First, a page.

A father-daughter relationship like none other – but heartbreaking in many familiar ways. A memoir that took Alison Bechdel years to write, she chronicles childhood through adulthood through a lens of discovery of both herself and her father – a man struggling with what he was and was not. With frank exploration of mental health and sexuality, this book is a revelation and just may make you feel right at home. - Jocelyn
Bookshop Santa Cruz staff recommendation:
When a high school crush inadvertently ignites Rebecca Schuman’s love for all things German, she follows her passion and doesn’t recoil when things get weird. From illegal basement bars in East Germany to pursuing a graduate degree in German --and having to explain why-- Schuman is hilarious. Quirky and quick-witted, she dishes on Kafka, kissing, and everything in between. - Jade
I appreciated this chance to sit and listen to Vance tell the story of his childhood, and his concerns for those like his family that live below the poverty line. If the work of reading is imagining others complexly, then this will definitely make you work. He offers no easy answers, nor is this a comprehensive look at the poverty stricken population in our country. It is a window, and a very good place to start. - Jax
This is a gut-wrenching, heart-opening memoir. As Glennon recovers from multiple addictions, and deals with her husband’s infidelity, she goes on a deep spiritual journey, and in so doing rediscovers herself and a new relationship with god. She is a living example of how to be a Christian, a mother, AND a feminist. Uplifting, and impossible to put down, my wife and I both read this book in three days. - Jason
British travel writer Richard Grant and his girlfriend move from New York City to an old plantation house near the community of Pluto and immerse themselves in the beauty, charm, and insanity that characterize the people and culture that is the Mississippi Delta. This memoir provides an illuminating perspective on the complexities of race and relationships through the lens of a fascinating story. - Trey
Grape, Olive, Pig: Deep Travels Through Spain delightfully focuses on these three "primary food groups" of Spain. A regional (and illustrated) exploration of culture and cuisine, it is also a love story and more. It will make you want to at least visit, if not move. It did me.— T.S.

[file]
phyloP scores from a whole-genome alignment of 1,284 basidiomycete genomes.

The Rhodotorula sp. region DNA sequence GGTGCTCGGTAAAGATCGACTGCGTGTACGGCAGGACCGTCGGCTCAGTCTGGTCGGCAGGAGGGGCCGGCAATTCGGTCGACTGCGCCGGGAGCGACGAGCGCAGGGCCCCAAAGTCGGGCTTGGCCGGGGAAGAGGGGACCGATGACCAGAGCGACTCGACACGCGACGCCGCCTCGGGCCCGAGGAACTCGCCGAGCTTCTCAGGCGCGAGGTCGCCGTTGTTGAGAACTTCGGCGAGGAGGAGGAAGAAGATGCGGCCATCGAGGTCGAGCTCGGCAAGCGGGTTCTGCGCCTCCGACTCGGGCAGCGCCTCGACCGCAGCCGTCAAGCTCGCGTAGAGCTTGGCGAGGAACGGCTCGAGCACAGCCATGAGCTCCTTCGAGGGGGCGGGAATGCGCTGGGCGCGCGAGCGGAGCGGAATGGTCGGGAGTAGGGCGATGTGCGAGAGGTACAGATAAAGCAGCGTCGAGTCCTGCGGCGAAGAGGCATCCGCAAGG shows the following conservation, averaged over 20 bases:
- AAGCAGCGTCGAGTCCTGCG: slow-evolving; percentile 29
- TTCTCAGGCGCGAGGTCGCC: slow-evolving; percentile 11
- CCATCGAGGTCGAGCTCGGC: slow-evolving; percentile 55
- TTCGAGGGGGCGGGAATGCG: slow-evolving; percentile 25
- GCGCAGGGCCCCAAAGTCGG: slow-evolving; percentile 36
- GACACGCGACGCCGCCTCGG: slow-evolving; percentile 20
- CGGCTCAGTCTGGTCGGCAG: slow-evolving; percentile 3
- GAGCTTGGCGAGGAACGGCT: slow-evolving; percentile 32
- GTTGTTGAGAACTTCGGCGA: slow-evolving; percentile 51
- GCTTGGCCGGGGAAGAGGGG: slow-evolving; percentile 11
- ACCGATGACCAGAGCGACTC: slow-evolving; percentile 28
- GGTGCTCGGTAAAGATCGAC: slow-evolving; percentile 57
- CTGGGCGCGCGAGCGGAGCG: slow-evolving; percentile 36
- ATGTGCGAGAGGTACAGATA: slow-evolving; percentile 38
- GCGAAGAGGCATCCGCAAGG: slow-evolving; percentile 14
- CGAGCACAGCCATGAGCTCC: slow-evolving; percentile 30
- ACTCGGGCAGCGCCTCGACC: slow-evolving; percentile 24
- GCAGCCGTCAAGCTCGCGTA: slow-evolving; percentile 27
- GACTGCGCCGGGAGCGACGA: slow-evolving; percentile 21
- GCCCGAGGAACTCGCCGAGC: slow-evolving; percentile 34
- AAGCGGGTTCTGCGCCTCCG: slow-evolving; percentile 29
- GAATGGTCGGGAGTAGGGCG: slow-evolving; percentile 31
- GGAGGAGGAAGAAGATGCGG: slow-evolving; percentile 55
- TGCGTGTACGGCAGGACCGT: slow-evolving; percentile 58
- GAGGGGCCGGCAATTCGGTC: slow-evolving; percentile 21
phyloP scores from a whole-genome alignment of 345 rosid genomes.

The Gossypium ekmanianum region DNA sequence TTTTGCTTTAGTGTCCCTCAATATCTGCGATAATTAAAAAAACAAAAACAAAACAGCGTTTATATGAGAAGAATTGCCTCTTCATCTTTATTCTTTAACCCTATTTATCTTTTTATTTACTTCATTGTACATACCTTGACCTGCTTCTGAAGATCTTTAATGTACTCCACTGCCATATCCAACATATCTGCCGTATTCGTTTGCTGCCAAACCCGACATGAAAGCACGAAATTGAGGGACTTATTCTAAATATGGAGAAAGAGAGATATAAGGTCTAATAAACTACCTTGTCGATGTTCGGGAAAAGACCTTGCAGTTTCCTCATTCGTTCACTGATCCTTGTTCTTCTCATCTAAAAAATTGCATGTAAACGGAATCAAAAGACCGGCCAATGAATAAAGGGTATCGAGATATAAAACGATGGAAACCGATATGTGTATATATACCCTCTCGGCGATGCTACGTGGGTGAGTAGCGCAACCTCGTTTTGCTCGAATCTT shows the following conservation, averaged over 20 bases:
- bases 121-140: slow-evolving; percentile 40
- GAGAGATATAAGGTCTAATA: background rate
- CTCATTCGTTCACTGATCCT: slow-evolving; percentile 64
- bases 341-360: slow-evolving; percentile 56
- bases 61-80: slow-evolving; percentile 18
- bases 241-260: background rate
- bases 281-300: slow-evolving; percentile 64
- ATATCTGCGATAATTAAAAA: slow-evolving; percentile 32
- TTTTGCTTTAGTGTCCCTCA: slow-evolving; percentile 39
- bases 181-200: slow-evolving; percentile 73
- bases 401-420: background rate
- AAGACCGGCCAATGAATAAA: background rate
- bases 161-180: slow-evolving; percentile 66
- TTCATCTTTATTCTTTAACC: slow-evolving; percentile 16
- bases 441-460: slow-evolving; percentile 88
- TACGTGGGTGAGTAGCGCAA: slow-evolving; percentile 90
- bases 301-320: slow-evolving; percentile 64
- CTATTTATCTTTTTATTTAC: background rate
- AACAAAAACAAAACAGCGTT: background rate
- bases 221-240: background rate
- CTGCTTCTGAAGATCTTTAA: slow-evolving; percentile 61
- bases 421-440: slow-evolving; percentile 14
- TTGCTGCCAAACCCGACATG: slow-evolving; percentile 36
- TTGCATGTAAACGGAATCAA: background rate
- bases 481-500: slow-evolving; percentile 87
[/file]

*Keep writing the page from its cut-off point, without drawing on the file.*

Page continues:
In these pages, nature writer and activist Terry Tempest Williams intimately and gracefully shares her reflections on our national parks, piecing together personal memoir, history, social critique, and beautiful black and white photos. Take your time reading this book, as you may have to put it down to go take a road trip, picking it up again only when you're ready for another journey. - N.D.
A powerful memoir that follows one family separated by the Berlin Wall and kept apart for forty years by the Cold War. Five extraordinary women across three generations all lead disparate lives — a matriarch, a dreamer, a rebel, an Army Intelligence officer, an Olympic athlete — but each exhibit incredible bravery and resilience to protect what matters most: their family. - Kelly
I picked this up thinking to escape the world I find myself living in, and while the French countryside and German villages are beautifully rendered, this was no easy escape. Werner’s struggles with being complicit in the madness and cruelty surrounding him ring painfully true, and Marie-Laure’s fight for survival is anything but restful. - Jax
What I love most about this haunting and beautiful fairytale from Ivey is the way she evokes the wilderness as her setting. Alaska, in all its harsh and terrible beautiful, is as much a character as the elderly couple struggling to survive and the young girl who appears seemingly by magic into their lives. I lost myself in this story, in the best possible way. - Jax